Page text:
Oklahoma Farm Report masthead graphic with wheat on the left and cattle on the right.
Howdy Neighbors!
Ron Hays, Director of Farm and Ranch Programming, Radio Oklahoma Ag Network  |  2401 Exchange Ave, Suite F, Oklahoma City, Ok 73108  |  (405) 601-9211

advertisements
   
   
   
   
   
   

Agricultural News


Six Reasons Why Fiscal Conservatives (and Every American) Should Hate the House Farm Bill

Tue, 11 Jun 2013 15:46:05 CDT

Six Reasons Why Fiscal Conservatives (and Every American) Should Hate the House Farm Bill
Scott Faber, Vice President of Government Affairs with the Environmental Working Group, published the following editorial as the farm bill debate now moves to the U.S. House:


The budget-busting farm bill headed to the House floor next week is bad news for taxpayers. Here's why this bill, officially H.R. 1947, shouldn't pass.

This bill would:

--Send crop insurance subsidies soaring to nearly $100 billion over the next decade. Right now, the U.S. Department of Agriculture covers, on average, two-thirds of a farmer's premium. The bill proposes to increase revenue guarantees to 90 percent of a farm's income, provide 80 percent of a cotton farmer's premium subsidy, and create a new peanut insurance program tied to the price of peanuts in Rotterdam.

--Fail to limit insurance subsidies so the largest farm businesses would continue to collect the lion's share. Under current law, some farmers reap more than $1 million in premium support, and roughly 10,000 farmers receive more than $100,000 in premium support. While the top 1 percent of farmers annually receives, on average, more than $200,000, the bottom 80 percent collects just $5,000.

--Increases price guarantees so close to market prices that even a small decline in crop prices would trigger billions of dollars in government spending, erasing any savings from eliminating long-discredited "direct payments" for corn, soybeans, wheat and rice. This so-called "price loss" program would boost already sky-high price guarantees for cotton and peanuts by 30 and 80 percent, respectively. The bill would even create a new price guarantee for sushi rice!

--Extend direct payments for cotton farmers for two more years at a cost of nearly $1 billion. Direct payments would continue to be paid cotton farmers regardless of need - or even whether a farmer harvested a crop. Other farmers would have to limp on unlimited insurance subsidies and eye-popping price guarantees.

--Conceal names of subsidy recipients, among them, members of Congress. Recipients of direct payments, conservation payments and other farm programs are made public but the House Agriculture Committee has refused to divulge the identities of those who receive crop insurance subsidies that now comprise two-thirds of the farm safety net.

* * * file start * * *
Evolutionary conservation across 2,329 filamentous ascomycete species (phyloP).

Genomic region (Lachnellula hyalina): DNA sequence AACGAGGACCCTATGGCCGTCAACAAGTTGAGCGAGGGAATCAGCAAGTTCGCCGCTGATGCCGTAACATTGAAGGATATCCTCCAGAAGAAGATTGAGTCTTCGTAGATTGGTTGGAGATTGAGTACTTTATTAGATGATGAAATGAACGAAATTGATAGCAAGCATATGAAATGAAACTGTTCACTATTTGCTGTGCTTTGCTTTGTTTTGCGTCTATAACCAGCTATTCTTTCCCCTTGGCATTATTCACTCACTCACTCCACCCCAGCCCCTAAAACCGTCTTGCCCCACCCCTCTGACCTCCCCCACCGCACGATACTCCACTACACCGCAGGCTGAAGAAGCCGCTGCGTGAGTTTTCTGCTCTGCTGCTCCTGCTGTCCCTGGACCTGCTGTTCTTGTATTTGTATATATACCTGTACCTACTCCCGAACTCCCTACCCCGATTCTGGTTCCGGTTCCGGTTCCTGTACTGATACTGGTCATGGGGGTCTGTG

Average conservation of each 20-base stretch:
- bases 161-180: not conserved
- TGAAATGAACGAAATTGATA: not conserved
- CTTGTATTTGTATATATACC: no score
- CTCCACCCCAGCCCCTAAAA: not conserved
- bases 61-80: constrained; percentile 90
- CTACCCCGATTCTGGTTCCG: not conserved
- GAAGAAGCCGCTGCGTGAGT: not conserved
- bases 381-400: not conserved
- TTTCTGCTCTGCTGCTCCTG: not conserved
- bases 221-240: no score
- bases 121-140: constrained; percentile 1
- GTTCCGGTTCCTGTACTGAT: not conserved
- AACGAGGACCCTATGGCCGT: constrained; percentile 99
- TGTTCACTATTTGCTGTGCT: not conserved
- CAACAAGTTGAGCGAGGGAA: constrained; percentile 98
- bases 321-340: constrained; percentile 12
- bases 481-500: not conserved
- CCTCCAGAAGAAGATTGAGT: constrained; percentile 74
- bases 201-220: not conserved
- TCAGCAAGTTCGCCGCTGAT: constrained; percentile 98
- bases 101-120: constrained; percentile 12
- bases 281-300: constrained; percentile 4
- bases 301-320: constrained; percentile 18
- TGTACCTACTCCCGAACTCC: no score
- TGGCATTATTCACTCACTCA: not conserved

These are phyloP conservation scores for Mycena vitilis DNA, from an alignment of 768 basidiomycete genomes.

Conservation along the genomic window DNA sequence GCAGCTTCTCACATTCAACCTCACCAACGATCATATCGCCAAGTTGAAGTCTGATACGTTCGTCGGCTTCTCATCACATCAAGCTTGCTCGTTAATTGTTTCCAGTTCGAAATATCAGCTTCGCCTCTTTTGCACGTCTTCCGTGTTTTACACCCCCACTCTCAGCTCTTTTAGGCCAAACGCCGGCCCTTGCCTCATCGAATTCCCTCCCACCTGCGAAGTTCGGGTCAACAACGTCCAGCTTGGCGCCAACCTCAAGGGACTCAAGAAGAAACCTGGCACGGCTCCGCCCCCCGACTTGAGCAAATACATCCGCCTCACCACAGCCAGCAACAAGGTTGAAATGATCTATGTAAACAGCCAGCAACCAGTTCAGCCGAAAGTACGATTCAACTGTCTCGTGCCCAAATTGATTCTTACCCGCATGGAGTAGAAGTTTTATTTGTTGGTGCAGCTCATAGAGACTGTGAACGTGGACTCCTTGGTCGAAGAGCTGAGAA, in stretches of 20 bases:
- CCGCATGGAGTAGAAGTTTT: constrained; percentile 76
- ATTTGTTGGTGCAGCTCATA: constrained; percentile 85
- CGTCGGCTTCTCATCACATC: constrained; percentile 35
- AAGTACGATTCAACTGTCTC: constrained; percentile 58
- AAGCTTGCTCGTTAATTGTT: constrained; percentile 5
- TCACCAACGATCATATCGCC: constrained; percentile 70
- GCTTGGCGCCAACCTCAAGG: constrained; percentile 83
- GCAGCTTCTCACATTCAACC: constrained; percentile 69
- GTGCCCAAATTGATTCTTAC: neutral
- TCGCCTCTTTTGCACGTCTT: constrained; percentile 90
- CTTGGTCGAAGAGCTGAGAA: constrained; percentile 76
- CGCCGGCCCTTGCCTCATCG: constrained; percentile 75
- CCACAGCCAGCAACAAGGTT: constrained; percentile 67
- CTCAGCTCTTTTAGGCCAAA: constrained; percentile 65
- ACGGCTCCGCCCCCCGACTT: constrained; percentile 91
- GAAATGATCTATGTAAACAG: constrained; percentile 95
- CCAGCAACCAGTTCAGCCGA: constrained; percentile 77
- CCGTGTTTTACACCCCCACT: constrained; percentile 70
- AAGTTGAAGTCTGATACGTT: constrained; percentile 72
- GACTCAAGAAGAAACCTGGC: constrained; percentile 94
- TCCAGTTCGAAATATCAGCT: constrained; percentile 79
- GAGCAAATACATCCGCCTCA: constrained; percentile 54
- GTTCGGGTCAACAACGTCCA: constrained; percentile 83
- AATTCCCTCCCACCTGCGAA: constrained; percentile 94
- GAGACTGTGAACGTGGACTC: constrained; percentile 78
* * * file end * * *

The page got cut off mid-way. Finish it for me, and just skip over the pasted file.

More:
--Weaken the conservation compact. Since 1985, farmers have agreed to adopt basic environmental protections in exchange for nearly $300 billion in farm subsidies. But, unlike the Senate farm bill, H.R. 1947 would not require that farmers receiving generous insurance premium subsidies protect wetlands or reduce soil erosion.


Reasonable reforms would provide farmers a robust safety net but at far less cost to the taxpayer than H.R. 1947. A bipartisan group of House members hopes to improve the bill via amendments to limit crop insurance subsidies to $50,000 per farmer, subject crop insurance subsidies to means testing, end windfall profits, and require USDA to disclose the names of subsidy recipients. When combined with other reforms, these amendments could save the taxpayers more than enough to spare conservation and nutrition programs for proposed cuts and met deficit reduction targets.



   

 

WebReadyTM Powered by WireReady® NSI

 


Top Agricultural News

  • Collaboration Will Propel Advancements  Thu, 06 Oct 2022 11:25:27 CDT
  • NCBA Urges EPA to Press Pause on New WOTUS Rulemaking  Thu, 06 Oct 2022 10:32:07 CDT
  • Beef Industry Scholarship Applications Are Now Available for Undergraduate Students  Thu, 06 Oct 2022 10:05:07 CDT
  • Oklahoma Drought Levels Rise in All Categories This Week, But Chance of Rain In Forecast   Thu, 06 Oct 2022 09:43:41 CDT
  • Market Update with Paul Dykstra-Texas Grade Tumbles   Thu, 06 Oct 2022 09:21:23 CDT
  • Best Chance for Rain Shows up in Western Oklahoma and Panhandle Over the Next Week   Thu, 06 Oct 2022 09:03:52 CDT
  • Triangle H Named CAB Feedyard Commitment to Excellence Honoree   Thu, 06 Oct 2022 08:46:38 CDT
  • Top Winners of the 2022 Tulsa State Fair Market Animal Show Awarded Over $400,000   Thu, 06 Oct 2022 08:43:20 CDT

  • More Headlines...

       

    Ron salutes our daily email sponsors!

    Oklahoma Beef council Oklahoma Ag Credit Oklahoma Farm Bureau National Livestock Credit Ag Mediation Program P&K Equipment Oklahoma City Farm Show Union Mutual Stillwater Milling Oklahoma Cattlemen's Association KIS FUTURES, INC.
       

       

    Search OklahomaFarmReport.com

    © 2008-2022 Oklahoma Farm Report
    Email Ron   |   Newsletter Signup   |    Current Spots   |    Program Links

    WebReady powered by WireReady® Inc.